BOOT & SADDLE

1131 S. Broad Street,
Philadelphia, PA 19147

Twin Peaks

Twin Peaks

NE-HI, Jimmy Whispers

Fri, May 20, 2016

Doors: 7:30 pm / Show: 8:00 pm

The Boot & Saddle

Philadelphia, PA

$13.00 - $15.00

Sold Out

This event is 21 and over

Twin Peaks
Twin Peaks
Give Twin Peaks an inch and they’ll take a stretch of the road. Having careened across America and beyond, sharing their staggering energy, the band made their third album the best way they know how: by themselves. The same group that pro-duced the scuzzy squalor of their debut “Sunken,” had legions of fans screaming along to their anthemic sophomore effort, “Wild Onion,” now swings and serenades with “Down In Heaven” (out on Grand Jury on May 13th).

Co-produced by the band and longtime collaborator R. Andrew Humphrey, and mixed by new confidant John Agnello (Dinosaur Jr., Kurt Vile, Sonic Youth), the rec-ord is by turns raw, polished and wise beyond its years. The diverse new songs beg the listener to sway slowly, bang their head wildly and question what they were do-ing wasting emotional time on anything less. It is a marked, and some may say ma-ture, development for a band that doesn’t know how to play it safe. They aren’t here to tell you what youth is like or what being a little older now means, though; they want to join you in a conversation about why we hurt, love and tug at each other.

While Twin Peaks is a bit older, they’re not necessarily calmer; their restlessness endures. Born of Chicago’s league-leading DIY scene and with several of them re-maining friends since elementary school, Cadien Lake James, Clay Frankel, Connor Brodner, Jack Dolan, and most recent addition Colin Croom share an enthusiasm, authenticity and passion their audiences have found contagious. In the three years since dropping out of college to support their debut album “Sunken,” the band has covered a lot of ground. They’ve played to ever-increasing crowds, bigger and row-dier each time they come barreling into a city; they were anointed “Best New Band” by NME and countless other blogs, and they have performed for (and partied with) more than hospitable masses at festivals in the states and Europe, including Pitch-fork, Lollapalooza, Reading & Leeds, and Roskilde. In between all this action, the group set up camp in the summer of 2015 amidst the solitude of a murky lake in Western Massachusetts, where they could experiment and record on their own terms in the warm living room of a good friend’s house.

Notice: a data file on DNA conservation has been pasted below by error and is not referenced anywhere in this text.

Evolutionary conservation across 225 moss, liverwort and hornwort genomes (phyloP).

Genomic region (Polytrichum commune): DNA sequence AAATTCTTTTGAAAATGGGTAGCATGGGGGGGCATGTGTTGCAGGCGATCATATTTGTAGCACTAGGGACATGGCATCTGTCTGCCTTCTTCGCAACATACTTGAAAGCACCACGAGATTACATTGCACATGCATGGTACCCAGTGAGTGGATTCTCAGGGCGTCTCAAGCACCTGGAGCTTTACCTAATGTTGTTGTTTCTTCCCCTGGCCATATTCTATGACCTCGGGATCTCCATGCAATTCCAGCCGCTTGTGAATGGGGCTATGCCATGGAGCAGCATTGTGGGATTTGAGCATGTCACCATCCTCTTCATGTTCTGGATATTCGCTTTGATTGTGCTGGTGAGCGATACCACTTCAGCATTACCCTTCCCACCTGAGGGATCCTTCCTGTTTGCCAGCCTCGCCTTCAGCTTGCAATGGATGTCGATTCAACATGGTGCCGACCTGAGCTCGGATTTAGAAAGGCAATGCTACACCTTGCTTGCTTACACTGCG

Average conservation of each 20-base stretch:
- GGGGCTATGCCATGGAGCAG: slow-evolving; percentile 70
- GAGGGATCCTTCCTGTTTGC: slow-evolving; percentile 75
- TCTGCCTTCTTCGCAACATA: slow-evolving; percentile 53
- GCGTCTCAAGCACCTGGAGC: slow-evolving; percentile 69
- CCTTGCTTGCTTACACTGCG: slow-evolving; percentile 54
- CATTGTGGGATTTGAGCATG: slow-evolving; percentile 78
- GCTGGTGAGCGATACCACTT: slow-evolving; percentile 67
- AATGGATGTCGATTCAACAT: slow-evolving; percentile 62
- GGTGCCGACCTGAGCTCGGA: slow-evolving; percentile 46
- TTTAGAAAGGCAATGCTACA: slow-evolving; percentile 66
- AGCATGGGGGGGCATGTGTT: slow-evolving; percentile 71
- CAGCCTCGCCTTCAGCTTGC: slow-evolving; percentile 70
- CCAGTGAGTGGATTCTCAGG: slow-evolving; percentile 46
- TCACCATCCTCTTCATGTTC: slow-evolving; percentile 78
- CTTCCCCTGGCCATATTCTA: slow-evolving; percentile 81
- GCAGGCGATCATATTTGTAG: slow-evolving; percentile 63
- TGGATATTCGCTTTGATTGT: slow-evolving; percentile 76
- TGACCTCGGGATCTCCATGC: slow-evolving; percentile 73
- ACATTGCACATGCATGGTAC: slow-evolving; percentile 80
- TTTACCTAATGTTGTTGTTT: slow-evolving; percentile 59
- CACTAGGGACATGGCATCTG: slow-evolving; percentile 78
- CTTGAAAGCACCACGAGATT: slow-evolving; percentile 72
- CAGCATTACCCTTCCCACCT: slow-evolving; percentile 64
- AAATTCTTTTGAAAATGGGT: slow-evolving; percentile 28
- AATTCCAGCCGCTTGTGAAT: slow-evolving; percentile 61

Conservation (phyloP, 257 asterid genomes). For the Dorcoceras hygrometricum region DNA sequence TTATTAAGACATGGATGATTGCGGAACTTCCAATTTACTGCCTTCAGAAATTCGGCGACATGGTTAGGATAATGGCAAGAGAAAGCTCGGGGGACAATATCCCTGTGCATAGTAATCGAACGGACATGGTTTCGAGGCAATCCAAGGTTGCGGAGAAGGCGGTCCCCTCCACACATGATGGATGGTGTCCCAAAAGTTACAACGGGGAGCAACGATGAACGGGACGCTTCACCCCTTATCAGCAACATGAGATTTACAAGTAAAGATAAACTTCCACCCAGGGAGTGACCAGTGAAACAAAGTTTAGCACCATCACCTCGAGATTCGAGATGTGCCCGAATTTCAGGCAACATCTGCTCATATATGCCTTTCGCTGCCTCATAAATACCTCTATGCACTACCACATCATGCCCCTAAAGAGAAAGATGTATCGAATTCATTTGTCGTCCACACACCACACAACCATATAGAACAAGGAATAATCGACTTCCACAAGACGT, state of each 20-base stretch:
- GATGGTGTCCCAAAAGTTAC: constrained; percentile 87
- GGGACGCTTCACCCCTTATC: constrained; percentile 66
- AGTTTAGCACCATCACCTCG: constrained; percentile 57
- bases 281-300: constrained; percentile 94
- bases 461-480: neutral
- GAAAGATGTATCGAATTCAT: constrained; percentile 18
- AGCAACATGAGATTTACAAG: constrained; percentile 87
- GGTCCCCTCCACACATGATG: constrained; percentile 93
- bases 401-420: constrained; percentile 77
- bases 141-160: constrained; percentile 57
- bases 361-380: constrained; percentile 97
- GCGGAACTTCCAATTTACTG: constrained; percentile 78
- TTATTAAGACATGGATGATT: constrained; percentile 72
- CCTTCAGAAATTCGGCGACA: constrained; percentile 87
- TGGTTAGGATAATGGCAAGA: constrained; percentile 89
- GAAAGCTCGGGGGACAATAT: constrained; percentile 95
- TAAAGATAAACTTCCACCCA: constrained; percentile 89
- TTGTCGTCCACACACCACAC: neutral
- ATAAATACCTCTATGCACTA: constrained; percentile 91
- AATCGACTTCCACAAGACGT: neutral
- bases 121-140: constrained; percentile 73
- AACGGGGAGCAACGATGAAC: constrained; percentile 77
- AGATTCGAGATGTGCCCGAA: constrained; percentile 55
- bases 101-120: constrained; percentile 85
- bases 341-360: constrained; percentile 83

Recording on reel-to-reel with the band learning studio tricks on the fly, Twin Peaks set out to a make an LP that reflects how far they’ve come and how much of life is left, trusting themselves to make a record they’d want to hear. James explains, “I’ve been particularly drawn to records that have a more personal feel, not necessarily lyrically, but in sonic aesthetic, like The Kinks Village Green Society, Beatles White Album, and Rolling Stones Beggar’s Banquet. We wanted to make a record that em-ployed the restraints of our favorite artists from yesteryear. It was about trying to simplify and hone in on the things that are important to our music and ethos.” In considering the development of the band’s sound from “Sunken” to “Wild Onion” and now to “Down in Heaven,” Frankel adds, “The bands we admire are the ones who change drastically over the course of their span, like The Velvet Underground, where no two records of theirs sound the same.”